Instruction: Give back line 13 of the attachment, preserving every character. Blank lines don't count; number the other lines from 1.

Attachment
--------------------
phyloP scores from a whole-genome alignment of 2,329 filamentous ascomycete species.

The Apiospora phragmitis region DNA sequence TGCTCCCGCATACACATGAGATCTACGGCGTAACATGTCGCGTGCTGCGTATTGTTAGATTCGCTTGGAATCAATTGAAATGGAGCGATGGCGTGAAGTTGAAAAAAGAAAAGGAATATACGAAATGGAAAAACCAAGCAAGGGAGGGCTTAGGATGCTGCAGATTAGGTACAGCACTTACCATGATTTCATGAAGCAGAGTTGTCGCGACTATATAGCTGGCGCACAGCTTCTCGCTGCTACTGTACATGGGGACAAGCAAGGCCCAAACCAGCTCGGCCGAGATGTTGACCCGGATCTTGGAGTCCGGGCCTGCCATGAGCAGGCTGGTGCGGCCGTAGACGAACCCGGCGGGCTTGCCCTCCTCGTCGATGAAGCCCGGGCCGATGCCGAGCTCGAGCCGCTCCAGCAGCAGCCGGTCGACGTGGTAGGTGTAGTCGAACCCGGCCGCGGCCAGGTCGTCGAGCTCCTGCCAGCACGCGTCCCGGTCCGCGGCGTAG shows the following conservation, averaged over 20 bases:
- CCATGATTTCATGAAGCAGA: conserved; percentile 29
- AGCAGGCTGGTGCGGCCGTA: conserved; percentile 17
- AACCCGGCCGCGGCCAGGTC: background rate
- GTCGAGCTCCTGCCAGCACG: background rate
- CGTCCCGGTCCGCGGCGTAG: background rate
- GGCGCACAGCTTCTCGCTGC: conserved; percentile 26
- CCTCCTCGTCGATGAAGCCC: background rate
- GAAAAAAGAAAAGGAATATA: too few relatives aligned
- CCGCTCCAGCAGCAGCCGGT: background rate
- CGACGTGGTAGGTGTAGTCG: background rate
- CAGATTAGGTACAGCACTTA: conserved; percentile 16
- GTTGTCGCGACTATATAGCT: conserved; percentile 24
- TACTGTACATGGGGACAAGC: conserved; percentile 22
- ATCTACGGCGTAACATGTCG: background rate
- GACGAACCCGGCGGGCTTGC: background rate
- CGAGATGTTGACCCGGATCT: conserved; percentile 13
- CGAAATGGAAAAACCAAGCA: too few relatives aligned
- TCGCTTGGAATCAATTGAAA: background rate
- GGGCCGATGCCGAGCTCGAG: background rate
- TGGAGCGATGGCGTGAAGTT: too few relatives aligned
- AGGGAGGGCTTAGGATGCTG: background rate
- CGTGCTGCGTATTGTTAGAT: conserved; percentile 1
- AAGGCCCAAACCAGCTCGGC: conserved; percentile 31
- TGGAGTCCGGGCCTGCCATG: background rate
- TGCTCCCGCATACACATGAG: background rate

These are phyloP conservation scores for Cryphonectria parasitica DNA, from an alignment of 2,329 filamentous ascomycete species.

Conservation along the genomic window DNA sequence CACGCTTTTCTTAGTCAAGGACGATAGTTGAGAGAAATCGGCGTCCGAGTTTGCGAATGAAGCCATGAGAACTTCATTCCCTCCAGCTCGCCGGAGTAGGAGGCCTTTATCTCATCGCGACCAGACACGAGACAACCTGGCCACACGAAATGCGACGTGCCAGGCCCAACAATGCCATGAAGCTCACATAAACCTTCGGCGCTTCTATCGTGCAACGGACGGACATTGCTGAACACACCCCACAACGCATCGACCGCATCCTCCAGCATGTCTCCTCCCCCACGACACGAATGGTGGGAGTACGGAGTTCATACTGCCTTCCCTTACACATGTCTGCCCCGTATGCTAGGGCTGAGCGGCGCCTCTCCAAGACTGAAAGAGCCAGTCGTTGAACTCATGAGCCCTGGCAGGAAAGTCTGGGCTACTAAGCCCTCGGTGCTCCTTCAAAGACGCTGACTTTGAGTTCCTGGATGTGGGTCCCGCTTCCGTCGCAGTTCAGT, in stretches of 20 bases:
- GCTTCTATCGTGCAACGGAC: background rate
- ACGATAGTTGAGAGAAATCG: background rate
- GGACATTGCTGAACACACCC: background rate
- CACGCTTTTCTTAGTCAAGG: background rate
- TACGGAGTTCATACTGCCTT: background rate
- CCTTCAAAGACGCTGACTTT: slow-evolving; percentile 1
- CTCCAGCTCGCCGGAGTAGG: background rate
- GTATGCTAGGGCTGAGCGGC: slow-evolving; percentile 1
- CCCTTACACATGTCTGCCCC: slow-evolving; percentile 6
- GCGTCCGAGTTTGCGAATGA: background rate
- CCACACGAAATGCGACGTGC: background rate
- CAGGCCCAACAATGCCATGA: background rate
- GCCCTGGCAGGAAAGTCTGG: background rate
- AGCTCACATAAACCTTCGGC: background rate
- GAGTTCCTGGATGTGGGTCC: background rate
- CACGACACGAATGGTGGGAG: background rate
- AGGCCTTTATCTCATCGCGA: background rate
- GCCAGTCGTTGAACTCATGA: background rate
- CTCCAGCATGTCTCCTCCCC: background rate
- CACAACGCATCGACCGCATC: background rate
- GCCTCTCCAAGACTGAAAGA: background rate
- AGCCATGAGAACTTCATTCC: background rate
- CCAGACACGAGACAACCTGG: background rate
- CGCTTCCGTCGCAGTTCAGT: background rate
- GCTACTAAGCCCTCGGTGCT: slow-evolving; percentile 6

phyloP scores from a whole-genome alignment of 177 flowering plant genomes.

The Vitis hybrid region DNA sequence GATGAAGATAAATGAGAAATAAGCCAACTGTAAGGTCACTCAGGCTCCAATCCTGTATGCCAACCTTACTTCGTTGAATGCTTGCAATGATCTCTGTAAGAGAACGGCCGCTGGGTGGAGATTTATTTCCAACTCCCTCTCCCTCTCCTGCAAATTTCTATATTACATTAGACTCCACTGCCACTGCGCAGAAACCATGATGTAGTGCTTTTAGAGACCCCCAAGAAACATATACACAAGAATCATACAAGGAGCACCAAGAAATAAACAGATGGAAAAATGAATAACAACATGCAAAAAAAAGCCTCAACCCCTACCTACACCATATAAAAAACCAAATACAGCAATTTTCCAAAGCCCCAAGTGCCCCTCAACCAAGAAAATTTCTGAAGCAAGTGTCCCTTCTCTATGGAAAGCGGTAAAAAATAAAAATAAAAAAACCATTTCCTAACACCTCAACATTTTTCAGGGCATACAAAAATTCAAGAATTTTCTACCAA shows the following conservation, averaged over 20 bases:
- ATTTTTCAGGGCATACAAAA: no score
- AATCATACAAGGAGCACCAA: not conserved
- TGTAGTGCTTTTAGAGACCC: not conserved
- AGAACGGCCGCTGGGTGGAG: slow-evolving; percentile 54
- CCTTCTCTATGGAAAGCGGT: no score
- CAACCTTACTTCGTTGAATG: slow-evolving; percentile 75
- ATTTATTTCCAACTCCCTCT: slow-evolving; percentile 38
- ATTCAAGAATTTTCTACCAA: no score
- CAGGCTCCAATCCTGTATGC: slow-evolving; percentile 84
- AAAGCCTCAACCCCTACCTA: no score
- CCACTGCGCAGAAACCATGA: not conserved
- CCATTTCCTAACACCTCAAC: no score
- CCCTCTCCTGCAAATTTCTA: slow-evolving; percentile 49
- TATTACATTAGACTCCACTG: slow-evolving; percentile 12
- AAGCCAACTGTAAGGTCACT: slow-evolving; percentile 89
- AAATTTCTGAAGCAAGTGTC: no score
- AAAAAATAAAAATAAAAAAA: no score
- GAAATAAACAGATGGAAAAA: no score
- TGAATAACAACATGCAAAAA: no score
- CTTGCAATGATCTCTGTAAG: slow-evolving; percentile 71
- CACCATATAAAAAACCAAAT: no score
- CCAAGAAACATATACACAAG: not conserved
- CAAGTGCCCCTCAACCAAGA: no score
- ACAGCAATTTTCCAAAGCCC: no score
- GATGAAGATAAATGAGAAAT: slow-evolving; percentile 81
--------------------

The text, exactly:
- CAGATTAGGTACAGCACTTA: conserved; percentile 16